Table 1

Summary of randomised controlled falls prevention exercise intervention trials

Article, study aims, age, number in study, durationInterventionsCompliance to exercise programmesIntermediate and other effectsEffect on falls and fall injuriesComments
•Reinsch et al18:•2 × 2 factorial design:•Not reportedAt 1 year:•No difference between the 4 groups in the number of fallers, time to first fall, fall rate or level of severity of fall-related injury•No evidence that the exercise programme or cognitive behavioural approach should be implemented to prevent falls in older people
•To investigate the effectiveness of exercise and cognitive behavioural programmes compared with a discussion control group in reducing falls and injuries •Intervention 1: exercise classes (stand-up/step-down procedure) 1 hour 3 days a week for 1 year•No difference in balance, strength, fear of falling inside the home, self-rated present health •Analysis compared the 4 groups (rather than each intervention with its control group) and for first fall only
•>60 years; n=230; 1 year•Intervention 2: Cognitive behavioural group sessions 1 hour once a week for 1 year (health and safety curriculum to prevent falls, relaxation and video game playing)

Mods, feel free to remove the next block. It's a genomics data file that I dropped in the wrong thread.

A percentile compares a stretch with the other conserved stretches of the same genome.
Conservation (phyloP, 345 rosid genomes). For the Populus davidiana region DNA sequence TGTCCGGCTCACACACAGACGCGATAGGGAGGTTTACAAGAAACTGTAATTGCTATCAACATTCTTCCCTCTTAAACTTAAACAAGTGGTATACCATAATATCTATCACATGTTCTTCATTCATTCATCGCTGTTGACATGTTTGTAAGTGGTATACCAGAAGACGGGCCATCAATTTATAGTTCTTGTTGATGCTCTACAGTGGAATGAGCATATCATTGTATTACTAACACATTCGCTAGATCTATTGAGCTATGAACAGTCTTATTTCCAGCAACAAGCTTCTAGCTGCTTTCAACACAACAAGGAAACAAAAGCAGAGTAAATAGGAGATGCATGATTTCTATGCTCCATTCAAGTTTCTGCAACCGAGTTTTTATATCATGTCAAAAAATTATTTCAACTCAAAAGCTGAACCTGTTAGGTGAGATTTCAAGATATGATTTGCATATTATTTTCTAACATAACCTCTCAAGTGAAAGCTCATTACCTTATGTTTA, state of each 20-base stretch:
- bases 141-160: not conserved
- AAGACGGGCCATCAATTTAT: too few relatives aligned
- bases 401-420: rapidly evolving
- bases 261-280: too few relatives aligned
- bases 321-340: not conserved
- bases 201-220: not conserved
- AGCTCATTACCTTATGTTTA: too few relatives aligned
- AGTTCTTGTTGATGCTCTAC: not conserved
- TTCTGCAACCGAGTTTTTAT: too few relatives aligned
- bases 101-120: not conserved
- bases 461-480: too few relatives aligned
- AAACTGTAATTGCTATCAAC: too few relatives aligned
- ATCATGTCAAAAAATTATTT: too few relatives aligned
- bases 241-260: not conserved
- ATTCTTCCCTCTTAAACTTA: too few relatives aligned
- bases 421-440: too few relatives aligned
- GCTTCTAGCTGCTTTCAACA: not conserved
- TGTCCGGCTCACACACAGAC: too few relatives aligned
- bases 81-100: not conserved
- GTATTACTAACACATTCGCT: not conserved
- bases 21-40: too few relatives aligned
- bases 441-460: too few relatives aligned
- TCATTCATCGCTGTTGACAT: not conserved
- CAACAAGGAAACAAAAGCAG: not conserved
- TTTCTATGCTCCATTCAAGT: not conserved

•Control group: discussion sessions 1 hour once a week for 1 year covering health topics of interest to seniors (and not specifically related to falls)
•MacRae et al20:•Intervention group: exercise classes (stand-up/step-down procedure) 1 hour 3 days a week for 1 year•Not reportedAt 1 year:•No difference between groups in the number of fallers who completed the study (n=59)•Small sample size with small number of fall events
•To determine the effect of low intensity exercise on falls, fall-related injuries and risk factors for falls in older women•Control group: health promotion and safety education classes 1 hour a week for 1 year•Control group declined in knee and ankle strength (p<0.002), both groups declined in hip strength (p<0.002)•Programme had a maintenance
•Women >60 years; n=80;1 year•No difference in balance and gait •Exercise intervention of insufficient intensity to lower falls riskeffect on muscle strength
•Mulrow et al21:•Intervention group: one-on-one 30–45 minute exercise sessions with physical therapist 3 times a week for 4 months•89% of scheduled physical therapy sessions were attendedAt 4 months:•No difference in proportion of falls compared with hypothesised value (50% of total number of falls experienced by both groups)•No evidence to support implementation of one-on-one physical therapy in this group of frail long stay nursing home residents to prevent falls
:•To investigate the effectiveness of physical therapy on physical function (including falls) and self perceived health in frail long stay nursing home residents•Control group: one-on-one friendly visits 3 times a week for 4 months•No improvement in Physical Disability Index, Sickness Impact Profile or activities of daily living •Short follow up time
•>60 years; n=194; 4 months•Improvement in mobility subscale of the Physical Disability Index (15.5%; 95% CI 6.4% to 24.7%)scores•Falls not reduced but modest improvements in function
•Physical therapy group less likely to use assistive devices and wheelchairs for locomotion (p<0.005)